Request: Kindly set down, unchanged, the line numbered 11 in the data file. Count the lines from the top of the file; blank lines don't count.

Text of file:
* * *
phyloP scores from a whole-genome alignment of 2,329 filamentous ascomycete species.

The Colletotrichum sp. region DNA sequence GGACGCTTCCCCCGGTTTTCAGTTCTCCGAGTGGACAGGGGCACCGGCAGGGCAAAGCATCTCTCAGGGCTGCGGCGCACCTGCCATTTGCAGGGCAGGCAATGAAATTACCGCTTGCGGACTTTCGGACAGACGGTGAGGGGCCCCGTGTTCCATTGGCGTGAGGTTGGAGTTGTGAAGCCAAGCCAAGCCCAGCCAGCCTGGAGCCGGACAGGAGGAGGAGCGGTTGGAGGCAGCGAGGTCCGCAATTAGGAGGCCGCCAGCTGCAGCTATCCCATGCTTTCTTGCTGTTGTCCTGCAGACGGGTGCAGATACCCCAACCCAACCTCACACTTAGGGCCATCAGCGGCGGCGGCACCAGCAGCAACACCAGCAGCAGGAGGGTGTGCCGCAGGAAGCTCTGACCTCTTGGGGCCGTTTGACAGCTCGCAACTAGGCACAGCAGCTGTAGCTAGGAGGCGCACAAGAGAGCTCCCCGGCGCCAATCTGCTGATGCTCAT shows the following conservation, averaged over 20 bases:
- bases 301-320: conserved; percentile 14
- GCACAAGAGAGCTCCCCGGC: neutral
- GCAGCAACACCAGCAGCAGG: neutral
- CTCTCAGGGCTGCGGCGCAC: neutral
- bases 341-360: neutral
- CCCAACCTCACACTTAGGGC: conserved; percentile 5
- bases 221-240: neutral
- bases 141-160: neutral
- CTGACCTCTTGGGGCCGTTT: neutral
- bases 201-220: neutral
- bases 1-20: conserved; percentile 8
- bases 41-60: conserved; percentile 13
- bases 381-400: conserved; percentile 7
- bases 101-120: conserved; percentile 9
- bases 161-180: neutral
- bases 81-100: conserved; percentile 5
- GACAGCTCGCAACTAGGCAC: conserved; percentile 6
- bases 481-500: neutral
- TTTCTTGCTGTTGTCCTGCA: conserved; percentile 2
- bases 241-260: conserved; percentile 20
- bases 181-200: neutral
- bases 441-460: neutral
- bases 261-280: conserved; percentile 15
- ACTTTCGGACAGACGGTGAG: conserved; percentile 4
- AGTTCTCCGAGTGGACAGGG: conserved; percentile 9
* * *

- CTGACCTCTTGGGGCCGTTT: neutral